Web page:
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Windows 7: Windows Genuine Issue

22 Apr 2012   #21
Microsoft MVP


I did not mean to say MS requires the OEM to support both bit versions, only that an OEM cannot override the provision in the EULA which allows use of either bit version with each license. MS will always back the end-user on this at reactivation, which is why it's best to use the Product Key on COA sticker and not reimport the factory SLP mass-activation. Transferring activation to MS servers gives you access to the same activation process by which retail end-users are served, including phone activation.

Sleep well.

My System SpecsSystem Spec
25 Apr 2012   #22

Windows 7 Home Premium 32 bit

Thanks, greg. I have recovered but still many other constraints prohibit my presence in SevenForums more than five to ten minutes a day. I just peep in and go away.

Getting on,

The OEM does not override any provisions. Microsoft is very clear that the end user can use only one version and on only one computer. In compliance with this, the OEMS – who preinstall the OS on the machines they sell (MS does not sell the hardware) install only one version. The user opts for that one version either 32 bit or 64 bit at the time of purchase.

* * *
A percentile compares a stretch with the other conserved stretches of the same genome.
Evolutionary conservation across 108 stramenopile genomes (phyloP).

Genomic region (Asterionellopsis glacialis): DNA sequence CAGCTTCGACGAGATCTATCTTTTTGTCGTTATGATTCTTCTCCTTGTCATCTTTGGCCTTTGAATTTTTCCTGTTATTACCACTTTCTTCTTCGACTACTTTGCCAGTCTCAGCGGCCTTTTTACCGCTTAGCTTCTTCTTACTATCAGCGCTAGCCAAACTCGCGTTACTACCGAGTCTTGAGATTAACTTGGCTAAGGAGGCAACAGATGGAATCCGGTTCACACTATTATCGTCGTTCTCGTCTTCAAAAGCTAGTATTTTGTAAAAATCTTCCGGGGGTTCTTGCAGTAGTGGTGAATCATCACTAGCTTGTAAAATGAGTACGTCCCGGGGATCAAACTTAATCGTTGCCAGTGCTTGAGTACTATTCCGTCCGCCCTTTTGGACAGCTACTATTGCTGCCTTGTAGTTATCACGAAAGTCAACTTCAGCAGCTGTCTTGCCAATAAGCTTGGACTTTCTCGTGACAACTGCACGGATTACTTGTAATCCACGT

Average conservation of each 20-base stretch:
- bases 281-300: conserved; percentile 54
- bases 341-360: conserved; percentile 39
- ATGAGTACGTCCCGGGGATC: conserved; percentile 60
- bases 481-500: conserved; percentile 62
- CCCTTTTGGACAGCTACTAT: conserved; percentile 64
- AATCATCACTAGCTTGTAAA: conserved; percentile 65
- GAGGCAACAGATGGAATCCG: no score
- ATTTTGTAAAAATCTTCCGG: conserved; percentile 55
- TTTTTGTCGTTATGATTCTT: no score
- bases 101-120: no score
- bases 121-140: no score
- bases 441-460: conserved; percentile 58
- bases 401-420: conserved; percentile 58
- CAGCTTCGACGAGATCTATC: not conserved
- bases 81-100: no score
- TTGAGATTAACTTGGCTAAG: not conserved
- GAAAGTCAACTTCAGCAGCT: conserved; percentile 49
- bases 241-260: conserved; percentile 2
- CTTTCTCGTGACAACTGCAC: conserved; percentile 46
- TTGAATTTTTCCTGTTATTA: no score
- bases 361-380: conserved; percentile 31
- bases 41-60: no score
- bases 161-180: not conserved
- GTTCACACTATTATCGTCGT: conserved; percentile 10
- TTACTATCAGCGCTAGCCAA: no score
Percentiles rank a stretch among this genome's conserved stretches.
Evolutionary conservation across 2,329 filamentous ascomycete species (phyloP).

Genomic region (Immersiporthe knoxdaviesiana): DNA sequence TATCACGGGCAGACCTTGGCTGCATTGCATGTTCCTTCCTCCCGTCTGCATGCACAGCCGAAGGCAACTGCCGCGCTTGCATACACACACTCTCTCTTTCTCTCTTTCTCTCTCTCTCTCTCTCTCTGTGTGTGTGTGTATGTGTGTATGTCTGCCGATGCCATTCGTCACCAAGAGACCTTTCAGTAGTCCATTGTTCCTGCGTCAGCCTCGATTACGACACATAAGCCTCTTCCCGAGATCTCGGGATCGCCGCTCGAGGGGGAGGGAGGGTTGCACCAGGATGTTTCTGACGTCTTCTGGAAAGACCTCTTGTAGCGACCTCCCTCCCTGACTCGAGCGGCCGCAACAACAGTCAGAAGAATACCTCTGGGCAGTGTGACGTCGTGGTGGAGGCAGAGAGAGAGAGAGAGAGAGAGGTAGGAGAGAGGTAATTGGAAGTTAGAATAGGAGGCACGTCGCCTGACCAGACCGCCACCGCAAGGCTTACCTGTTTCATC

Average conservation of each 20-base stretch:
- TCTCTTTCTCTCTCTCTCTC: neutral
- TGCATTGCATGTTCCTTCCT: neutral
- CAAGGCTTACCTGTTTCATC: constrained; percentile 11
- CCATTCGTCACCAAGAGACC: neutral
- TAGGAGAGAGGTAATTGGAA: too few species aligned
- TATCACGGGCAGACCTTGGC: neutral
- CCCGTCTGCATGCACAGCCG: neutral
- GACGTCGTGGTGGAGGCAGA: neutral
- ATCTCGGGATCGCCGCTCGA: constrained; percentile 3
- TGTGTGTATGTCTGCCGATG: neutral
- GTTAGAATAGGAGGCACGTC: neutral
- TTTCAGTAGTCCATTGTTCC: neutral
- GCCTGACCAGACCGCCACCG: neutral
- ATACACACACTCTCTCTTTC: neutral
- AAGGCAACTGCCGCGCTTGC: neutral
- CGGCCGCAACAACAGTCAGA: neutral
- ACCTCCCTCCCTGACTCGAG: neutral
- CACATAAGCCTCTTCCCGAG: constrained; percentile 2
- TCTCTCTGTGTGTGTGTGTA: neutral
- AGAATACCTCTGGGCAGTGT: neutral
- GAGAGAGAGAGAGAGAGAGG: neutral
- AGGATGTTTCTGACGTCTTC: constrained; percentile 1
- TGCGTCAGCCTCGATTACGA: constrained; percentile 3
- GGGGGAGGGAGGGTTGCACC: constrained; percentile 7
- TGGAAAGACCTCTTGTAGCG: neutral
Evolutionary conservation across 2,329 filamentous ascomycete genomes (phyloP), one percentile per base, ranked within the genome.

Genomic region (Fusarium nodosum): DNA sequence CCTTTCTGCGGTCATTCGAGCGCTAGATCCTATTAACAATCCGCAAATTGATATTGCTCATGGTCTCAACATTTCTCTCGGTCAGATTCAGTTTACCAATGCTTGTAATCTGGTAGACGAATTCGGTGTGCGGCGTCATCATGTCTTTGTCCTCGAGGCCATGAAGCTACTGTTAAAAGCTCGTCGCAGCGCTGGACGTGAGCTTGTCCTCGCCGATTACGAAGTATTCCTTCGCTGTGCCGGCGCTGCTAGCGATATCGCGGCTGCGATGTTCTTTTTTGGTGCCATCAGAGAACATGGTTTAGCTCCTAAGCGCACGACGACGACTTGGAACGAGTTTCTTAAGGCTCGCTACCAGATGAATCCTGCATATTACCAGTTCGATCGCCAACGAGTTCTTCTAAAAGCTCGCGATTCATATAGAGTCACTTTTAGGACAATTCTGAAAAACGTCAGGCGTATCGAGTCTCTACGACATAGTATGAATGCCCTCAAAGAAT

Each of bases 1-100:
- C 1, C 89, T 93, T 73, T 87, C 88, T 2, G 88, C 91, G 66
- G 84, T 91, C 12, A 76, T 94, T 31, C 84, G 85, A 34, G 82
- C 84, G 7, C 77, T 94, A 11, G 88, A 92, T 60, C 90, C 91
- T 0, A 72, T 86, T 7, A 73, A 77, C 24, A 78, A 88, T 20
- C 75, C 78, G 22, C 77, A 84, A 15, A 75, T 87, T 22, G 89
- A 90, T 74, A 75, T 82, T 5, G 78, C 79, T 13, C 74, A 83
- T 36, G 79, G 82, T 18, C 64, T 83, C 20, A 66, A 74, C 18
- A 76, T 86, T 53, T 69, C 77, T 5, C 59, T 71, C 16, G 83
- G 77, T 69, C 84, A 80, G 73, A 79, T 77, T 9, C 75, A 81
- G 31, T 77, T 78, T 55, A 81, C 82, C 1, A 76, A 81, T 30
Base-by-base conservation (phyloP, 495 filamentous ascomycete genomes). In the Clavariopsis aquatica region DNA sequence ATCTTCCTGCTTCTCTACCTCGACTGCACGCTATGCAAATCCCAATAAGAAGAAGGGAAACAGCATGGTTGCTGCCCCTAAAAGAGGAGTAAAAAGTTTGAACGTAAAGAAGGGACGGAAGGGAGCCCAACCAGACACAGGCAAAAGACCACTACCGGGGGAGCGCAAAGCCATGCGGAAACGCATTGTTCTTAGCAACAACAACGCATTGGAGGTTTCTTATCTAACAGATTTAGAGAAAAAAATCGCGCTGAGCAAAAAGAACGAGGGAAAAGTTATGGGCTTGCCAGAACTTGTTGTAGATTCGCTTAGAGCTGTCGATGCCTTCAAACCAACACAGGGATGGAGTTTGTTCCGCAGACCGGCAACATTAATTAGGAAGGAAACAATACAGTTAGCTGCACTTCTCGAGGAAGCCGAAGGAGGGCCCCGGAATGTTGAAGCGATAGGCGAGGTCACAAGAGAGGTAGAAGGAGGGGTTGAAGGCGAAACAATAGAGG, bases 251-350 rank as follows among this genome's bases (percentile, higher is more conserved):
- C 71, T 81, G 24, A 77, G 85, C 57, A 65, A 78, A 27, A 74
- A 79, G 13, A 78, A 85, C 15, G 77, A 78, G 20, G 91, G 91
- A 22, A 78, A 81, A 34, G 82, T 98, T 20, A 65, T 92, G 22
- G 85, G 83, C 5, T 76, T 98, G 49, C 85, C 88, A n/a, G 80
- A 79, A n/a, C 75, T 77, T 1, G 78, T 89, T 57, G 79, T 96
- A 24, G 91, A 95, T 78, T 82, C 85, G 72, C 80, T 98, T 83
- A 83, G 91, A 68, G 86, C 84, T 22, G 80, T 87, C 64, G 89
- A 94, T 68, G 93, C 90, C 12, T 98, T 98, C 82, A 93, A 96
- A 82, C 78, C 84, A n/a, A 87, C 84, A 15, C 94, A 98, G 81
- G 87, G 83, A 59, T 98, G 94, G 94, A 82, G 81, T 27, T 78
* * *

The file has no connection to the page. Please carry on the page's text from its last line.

The user with a valid OEM SLIC on his machine can do a clean install as well as changeover from 32 bit to 64 bit and viceversa retaining the OEM-SLP with the advantage of off-line activation – anytime, any number of times, at any frequency, no phone needed, no internet connection needed.

By no stretch of imagination can this be called piracy. In return to the offline activation feature bestowed on the Royalty OEMs, Microsoft ordains that every machine sold by them with the Microsoft OS, should be protected against casual piracy and hence the OEM SLIC built into the hardware.

It will be illegal only if one uses offline activation on a machine not having a valid OEM SLIC by manipulating the machine by any means. Analogy: A knife can be used to cut the vegetables. It can also be used to slit one’s throat. The former is legal and the latter illegal. It is the action that is legal or illegal. We do not ban the knife merely because it can be used to do illegal acts.

(These are the results of my past three months research on this issue. Nowhere have I found that mentioned as illegal. On the contrary, I can refer atleast four threads mentioning it - backing up and restoring OEM activation - in the official Microsoft Forums (for clean install/changing 32bit to 64bit version and viceversa), where members are forbidden to write anything that contravenes Microsoft’s Licencing Policy or anything that promotes piracy of MS Software.)

It is not necessary to change to the bothersome COA-SLP activation. On this in my next post. (I easily get tired writing long posts.)
My System SpecsSystem Spec
26 Apr 2012   #23

Windows 7 Home Premium 32 bit

On COA-SLP key: